Berlin (Feb. 12)
The morale of the Jews in Germany–both German Jews and displaced Jews–is deteriorating from week to week, a survey by this correspondent in various camps in the U.S. zone and in Berlin establishes. Without exception they all say that they want to leave Germany.
The problem of the remaining Jews in Germany is really twofold. There is the problem of those German Jews who miraculously outlived Hitler and who are now living in Jewish communities, especially in the larger cities. The other problem is that of the Jews from eastern Europe who today live chiefly in camps for displaced persons.
While the exact figures for each group are not available, the best estimate is that there are 15,000 German Jews and approximately 35,000 Jews from eastern Europe now in the U.S. zone. The conditions confronting the German Jews are generally better than those faced by the easterners. Jews in Berlin and Frankfurt, for instance, who form the bulk of the German Jews, are again living in communities organized as Gemsindes, and are in a position to be helped by the military authorities and the Jewish agencies. Some have had homes returned to them that were stolen by the Nazis, and others are helped by such agencies as the American Joint Distribution Committee, which subsidizes the needy.
DISPLACED JEWS STILL SUFFERING FROM MALNUTRITION
But the plight of the easterners is much more difficult and, furthermore, the problem has been complicated during recent months by the influx of Polish Jews who have now settled at special camps as infiltrees. Almost all of them live in camps where physical conditions can, at best, be described as no more than tolerable. Food is generally terrible. Meals for an average day consist of bread and coffee for breakfast, an unrecognizable stew for lunch, and more bread and coffee for dinner. The diet varies slightly from week to week.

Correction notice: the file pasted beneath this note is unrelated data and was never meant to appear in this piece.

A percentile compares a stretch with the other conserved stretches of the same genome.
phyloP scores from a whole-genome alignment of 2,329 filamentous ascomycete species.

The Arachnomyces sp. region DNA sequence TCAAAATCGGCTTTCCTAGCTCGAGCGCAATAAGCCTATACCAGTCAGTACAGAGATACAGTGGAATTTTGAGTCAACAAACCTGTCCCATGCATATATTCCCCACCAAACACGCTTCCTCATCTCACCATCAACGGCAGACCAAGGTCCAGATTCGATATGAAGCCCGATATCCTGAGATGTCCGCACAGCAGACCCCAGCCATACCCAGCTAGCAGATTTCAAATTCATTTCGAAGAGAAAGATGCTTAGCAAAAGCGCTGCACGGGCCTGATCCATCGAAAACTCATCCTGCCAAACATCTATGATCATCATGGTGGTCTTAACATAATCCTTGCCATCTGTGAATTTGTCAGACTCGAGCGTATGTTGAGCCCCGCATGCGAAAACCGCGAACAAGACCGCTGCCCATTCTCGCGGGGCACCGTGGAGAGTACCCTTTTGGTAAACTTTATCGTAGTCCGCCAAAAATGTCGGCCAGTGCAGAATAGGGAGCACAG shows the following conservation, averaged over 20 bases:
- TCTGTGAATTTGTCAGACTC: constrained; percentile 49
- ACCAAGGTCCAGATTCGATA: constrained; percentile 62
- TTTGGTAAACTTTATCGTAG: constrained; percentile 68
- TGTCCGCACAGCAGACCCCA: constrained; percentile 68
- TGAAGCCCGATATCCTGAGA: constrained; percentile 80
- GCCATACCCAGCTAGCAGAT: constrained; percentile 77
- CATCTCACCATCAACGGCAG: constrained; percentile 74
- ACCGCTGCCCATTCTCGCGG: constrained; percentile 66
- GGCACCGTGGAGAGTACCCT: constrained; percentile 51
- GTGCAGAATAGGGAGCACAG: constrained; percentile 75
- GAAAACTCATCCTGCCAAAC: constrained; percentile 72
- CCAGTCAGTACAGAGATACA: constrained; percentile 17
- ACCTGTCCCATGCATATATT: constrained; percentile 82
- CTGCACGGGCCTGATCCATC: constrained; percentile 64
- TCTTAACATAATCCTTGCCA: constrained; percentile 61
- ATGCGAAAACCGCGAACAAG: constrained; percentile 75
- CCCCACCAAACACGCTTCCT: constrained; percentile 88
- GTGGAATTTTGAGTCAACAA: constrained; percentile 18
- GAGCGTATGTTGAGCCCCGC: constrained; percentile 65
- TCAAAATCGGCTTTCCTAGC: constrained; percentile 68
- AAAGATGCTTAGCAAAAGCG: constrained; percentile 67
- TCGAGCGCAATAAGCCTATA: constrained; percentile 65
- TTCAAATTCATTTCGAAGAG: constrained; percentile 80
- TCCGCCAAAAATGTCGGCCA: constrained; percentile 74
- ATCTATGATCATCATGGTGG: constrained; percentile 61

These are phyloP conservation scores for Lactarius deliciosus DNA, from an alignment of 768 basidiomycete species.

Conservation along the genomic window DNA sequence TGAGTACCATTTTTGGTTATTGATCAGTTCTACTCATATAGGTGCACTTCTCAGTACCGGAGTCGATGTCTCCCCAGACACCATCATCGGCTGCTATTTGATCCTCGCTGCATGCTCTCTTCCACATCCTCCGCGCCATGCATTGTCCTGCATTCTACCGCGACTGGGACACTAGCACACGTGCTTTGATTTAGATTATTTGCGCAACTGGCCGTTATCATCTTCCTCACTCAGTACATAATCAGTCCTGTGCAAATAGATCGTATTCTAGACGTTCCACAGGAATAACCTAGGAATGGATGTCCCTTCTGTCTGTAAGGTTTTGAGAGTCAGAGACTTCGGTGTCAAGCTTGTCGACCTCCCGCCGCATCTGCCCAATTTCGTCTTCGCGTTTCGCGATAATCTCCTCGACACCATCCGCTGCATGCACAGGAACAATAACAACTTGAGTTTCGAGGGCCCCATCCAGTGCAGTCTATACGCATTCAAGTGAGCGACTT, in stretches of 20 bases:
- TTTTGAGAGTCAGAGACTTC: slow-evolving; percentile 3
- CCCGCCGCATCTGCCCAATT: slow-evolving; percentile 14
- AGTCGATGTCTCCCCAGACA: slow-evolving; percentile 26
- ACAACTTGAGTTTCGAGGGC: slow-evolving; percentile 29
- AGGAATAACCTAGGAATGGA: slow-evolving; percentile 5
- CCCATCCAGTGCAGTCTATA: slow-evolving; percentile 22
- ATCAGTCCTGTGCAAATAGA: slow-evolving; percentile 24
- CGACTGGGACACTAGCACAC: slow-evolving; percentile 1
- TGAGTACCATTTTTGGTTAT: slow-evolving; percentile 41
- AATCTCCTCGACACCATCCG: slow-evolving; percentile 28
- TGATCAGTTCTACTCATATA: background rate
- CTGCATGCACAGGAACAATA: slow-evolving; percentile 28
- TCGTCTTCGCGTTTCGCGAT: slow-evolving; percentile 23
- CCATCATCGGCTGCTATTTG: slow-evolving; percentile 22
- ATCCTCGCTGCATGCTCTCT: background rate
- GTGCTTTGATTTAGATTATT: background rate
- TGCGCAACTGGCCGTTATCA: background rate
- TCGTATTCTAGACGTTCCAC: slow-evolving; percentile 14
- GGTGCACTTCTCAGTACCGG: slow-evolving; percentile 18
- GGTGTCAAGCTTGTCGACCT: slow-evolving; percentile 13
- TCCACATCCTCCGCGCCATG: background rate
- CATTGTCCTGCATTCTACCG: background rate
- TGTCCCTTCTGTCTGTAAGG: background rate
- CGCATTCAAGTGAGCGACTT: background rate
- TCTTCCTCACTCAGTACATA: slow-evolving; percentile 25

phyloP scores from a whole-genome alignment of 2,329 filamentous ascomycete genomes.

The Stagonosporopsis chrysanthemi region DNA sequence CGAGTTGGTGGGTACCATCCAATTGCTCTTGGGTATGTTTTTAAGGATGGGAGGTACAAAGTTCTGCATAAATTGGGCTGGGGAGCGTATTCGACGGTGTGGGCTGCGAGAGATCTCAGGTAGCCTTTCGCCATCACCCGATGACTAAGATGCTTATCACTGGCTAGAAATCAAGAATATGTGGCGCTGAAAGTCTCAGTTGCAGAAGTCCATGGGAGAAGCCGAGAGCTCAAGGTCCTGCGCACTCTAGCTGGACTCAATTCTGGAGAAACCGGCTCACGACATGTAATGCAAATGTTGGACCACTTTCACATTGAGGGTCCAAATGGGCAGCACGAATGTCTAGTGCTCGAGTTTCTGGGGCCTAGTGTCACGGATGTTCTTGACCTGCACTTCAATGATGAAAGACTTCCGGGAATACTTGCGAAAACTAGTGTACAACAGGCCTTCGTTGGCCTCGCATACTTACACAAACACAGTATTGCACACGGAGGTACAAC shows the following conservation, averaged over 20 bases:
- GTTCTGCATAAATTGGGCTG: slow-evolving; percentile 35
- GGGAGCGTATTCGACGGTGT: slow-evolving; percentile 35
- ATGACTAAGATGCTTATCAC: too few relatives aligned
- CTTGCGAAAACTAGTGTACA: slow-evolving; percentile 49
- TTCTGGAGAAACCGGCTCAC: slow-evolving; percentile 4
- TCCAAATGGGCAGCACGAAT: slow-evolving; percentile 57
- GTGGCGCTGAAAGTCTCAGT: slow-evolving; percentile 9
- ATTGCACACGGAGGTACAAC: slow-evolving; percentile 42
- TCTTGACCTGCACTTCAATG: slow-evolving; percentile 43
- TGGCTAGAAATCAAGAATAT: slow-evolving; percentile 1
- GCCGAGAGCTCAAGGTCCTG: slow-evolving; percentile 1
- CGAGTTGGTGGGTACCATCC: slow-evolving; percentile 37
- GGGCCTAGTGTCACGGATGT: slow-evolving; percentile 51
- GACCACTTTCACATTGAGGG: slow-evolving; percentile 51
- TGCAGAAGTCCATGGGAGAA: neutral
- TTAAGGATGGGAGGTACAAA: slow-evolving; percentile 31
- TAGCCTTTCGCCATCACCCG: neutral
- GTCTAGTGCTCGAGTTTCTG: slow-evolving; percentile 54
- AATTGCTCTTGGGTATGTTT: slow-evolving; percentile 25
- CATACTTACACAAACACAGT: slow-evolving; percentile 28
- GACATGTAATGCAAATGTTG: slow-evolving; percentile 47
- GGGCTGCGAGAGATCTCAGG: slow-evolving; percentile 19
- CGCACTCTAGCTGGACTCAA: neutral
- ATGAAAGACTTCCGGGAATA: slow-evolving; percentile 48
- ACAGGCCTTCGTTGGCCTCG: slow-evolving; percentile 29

It is true that many displaced Jews have gained weight because of the preponderance of start by foods, but nutritionally these men and women are starved and their resistance to sickness is low. Children who are allowed some powdered milk, generally appear three or four years younger than they are.
JEWS IN BERLIN CAMP OVERWHELMINGLY FAVOR PALESTINE EMIGRATION
A report by UNRRA officials of the Dupel camp for displaced Jews in the American sector of Berlin reveals that the overwhelming number of the refugees in the camp wish to emigrate to Palestine. The conclusions are based not upon a special poll, but on the original forms filled out when the displaced Jews arrived at the camp.
Leaders of the Jewish community in the city are working overtime in an effort to compile the results of a questionnaire on emigration desires circulated among Jewish residents over the weekend, which will be submitted to the Anglo-American inquiry committee.